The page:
While other county election offices have seen issues with mail-in absentee ballot vendor SeaChange Election Services, those in the Lakelands are having a much easier time.
“We have had no complaints,” said Connie Moody, director of voter registration and elections for Greenwood County. Moody said the county uses SeaChange but has not experienced any problems.
Abbeville County decided not to use SeaChange’s services for their mail-in absentee ballots.
“We decided to do it in house,” Abbeville County Director of Voter Registration and Elections Kim London said. She cited SeaChange’s printing schedule as the reason that Abbeville decided to go a different direction.
McCormick County didn’t see a need to use a service such as SeaChange.
“We are able to handle our own,” said Sojourner Jennings, director of voter registration and elections for McCormick County. She said she can understand why the larger counties might use a service like that but said her office is able to handle the needs of McCormick County.
SeaChange has received negative attention in the larger counties of Greenville and Charleston. where problems included delayed mailing of ballots and ballots being delivered to another state.
“We had simultaneously vote-by-mail packets being produced at our Florida location that went, some of them going to Maryland for the Maryland election and some were going to South Carolina for elections there,” said Wendi Breuer, president and CEO of SeaChange.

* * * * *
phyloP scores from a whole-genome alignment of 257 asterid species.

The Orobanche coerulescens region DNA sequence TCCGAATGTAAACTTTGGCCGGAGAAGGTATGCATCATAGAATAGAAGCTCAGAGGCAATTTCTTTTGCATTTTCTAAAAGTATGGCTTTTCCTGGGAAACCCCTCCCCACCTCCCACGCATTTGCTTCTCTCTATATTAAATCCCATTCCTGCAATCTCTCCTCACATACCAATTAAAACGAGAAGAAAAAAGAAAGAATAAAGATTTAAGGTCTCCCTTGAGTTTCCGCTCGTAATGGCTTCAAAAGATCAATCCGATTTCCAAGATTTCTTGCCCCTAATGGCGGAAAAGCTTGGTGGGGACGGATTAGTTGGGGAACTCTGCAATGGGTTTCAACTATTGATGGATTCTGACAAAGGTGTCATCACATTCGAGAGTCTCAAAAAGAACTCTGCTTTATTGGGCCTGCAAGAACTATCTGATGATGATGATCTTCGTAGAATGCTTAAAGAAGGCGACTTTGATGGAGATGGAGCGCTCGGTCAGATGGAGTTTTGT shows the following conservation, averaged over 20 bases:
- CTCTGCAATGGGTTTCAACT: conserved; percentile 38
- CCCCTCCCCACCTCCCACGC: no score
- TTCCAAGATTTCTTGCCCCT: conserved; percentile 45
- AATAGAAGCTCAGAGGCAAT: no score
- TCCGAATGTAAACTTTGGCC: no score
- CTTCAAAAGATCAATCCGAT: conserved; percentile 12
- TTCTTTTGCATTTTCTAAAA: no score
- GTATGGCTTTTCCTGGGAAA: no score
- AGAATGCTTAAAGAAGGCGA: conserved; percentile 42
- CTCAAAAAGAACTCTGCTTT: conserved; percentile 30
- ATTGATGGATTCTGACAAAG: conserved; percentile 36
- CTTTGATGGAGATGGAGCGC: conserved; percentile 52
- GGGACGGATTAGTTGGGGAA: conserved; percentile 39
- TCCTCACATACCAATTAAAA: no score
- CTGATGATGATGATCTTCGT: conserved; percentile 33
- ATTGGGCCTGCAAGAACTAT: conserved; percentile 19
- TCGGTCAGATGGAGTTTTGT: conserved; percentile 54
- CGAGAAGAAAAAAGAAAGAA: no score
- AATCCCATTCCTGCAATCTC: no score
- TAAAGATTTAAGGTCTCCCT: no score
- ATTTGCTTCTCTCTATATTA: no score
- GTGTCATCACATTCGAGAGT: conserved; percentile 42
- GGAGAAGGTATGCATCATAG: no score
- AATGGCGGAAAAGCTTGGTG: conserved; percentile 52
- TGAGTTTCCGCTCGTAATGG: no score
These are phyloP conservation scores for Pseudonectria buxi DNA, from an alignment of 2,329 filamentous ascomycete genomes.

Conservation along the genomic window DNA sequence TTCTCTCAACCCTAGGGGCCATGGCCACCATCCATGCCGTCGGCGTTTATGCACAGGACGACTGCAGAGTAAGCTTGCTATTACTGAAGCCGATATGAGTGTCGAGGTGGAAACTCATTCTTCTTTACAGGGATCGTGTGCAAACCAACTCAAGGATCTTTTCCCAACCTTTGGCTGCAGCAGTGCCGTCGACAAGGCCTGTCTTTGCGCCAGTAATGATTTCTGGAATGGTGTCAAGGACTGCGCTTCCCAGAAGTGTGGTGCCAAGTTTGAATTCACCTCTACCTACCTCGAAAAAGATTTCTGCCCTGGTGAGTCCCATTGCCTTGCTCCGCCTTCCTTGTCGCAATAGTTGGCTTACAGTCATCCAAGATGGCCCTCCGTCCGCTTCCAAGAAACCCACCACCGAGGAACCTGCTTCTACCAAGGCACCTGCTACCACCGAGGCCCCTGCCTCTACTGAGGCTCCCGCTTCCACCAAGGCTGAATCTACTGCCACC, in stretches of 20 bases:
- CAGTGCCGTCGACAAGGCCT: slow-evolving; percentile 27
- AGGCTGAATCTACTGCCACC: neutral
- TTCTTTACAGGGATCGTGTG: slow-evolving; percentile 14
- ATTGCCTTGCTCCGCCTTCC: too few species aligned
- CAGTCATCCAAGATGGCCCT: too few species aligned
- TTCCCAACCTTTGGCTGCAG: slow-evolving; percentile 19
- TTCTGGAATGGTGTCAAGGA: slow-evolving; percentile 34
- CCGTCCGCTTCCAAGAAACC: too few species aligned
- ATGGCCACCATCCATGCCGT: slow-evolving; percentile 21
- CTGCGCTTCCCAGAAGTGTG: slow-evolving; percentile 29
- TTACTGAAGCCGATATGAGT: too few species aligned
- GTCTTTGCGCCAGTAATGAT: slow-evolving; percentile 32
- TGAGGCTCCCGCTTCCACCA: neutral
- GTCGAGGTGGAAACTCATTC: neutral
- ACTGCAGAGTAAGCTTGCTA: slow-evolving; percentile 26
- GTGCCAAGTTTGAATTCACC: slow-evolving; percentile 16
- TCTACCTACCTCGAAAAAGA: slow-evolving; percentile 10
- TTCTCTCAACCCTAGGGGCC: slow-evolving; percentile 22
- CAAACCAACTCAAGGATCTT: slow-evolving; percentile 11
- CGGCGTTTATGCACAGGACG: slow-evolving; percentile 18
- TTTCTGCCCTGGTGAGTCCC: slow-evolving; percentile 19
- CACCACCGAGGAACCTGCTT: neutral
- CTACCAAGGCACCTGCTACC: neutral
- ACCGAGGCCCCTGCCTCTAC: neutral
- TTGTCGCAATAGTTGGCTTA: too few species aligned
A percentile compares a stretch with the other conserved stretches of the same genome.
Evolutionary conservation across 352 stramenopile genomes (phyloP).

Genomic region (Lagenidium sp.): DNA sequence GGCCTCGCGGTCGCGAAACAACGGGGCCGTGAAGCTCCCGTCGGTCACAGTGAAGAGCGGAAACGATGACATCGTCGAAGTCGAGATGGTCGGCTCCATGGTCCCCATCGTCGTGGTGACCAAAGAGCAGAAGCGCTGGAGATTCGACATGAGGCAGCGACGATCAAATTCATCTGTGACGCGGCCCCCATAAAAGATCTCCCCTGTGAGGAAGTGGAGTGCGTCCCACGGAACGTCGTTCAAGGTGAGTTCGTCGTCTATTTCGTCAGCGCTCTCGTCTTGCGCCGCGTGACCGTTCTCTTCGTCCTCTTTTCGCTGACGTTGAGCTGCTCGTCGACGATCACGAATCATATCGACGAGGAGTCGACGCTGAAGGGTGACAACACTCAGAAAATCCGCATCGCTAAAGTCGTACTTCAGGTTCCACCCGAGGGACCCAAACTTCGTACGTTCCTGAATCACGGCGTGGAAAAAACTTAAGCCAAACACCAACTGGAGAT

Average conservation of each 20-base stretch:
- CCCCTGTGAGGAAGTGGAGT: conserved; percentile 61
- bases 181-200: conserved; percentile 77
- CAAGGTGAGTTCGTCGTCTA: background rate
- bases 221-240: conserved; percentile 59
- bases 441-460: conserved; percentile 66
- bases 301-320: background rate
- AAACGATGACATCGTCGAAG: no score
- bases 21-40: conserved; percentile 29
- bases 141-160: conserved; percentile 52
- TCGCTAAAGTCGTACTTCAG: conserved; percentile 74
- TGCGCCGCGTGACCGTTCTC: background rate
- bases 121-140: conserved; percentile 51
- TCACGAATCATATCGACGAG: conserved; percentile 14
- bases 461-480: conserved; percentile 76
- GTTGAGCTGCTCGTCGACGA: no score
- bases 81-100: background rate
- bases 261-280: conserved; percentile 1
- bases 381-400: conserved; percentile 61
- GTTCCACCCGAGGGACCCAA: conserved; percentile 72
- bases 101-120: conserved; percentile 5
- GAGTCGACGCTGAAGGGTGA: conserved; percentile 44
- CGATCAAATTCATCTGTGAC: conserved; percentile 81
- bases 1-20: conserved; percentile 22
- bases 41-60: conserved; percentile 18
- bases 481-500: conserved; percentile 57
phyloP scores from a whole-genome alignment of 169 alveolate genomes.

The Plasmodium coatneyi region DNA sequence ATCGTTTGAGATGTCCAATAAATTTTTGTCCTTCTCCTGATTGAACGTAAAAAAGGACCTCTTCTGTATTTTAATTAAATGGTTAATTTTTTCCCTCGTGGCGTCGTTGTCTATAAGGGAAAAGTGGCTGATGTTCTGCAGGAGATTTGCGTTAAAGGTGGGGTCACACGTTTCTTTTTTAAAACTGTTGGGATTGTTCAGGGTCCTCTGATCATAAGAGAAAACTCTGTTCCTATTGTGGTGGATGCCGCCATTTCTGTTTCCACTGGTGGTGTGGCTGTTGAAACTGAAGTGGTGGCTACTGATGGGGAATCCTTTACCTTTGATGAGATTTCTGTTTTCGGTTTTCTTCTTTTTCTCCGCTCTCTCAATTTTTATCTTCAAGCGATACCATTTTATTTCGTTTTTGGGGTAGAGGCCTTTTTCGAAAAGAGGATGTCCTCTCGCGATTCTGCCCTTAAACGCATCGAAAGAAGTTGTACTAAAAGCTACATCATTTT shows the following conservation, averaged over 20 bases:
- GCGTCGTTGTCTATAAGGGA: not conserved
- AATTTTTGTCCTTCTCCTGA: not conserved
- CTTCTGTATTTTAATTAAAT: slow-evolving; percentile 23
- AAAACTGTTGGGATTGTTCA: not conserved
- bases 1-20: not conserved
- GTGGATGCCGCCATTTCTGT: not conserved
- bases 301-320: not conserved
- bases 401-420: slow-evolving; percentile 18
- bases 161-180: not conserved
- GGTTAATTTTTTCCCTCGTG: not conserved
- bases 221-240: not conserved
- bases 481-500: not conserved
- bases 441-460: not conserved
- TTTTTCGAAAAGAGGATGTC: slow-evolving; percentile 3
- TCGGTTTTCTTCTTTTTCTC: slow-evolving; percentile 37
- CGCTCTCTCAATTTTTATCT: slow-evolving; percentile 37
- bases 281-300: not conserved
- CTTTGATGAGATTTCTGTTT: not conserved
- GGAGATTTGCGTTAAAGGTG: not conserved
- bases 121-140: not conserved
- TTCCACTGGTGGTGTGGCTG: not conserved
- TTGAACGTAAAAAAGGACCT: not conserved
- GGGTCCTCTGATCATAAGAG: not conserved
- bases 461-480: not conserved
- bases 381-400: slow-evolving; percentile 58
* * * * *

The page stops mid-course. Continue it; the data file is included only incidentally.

She said the post office took one tray which contained 20 ballots on the truck to Maryland when they should have gone on a truck to South Carolina. She said the post office in Maryland caught the problem and had them sent to the voters in South Carolina.
The delay in the Greenville County election was from the special election for sheriff earlier this year. Those ballots from SeaChange were delayed a few days but voters received them in time to cast their ballots, according to Doug Sunde, vice president of election services at SeaChange.
SeaChange served 18 county election offices in South Carolina.
“Other than the 20 ballots that went up to Maryland and entered the mail stream, everything has been flawless,” said Sunde.
Absentee voting continues until June 9. Voters may vote in-person at their county’s designated absentee voting location. Voters may also request a ballot by mail by contacting their local election office. The general election will be Nov. 3.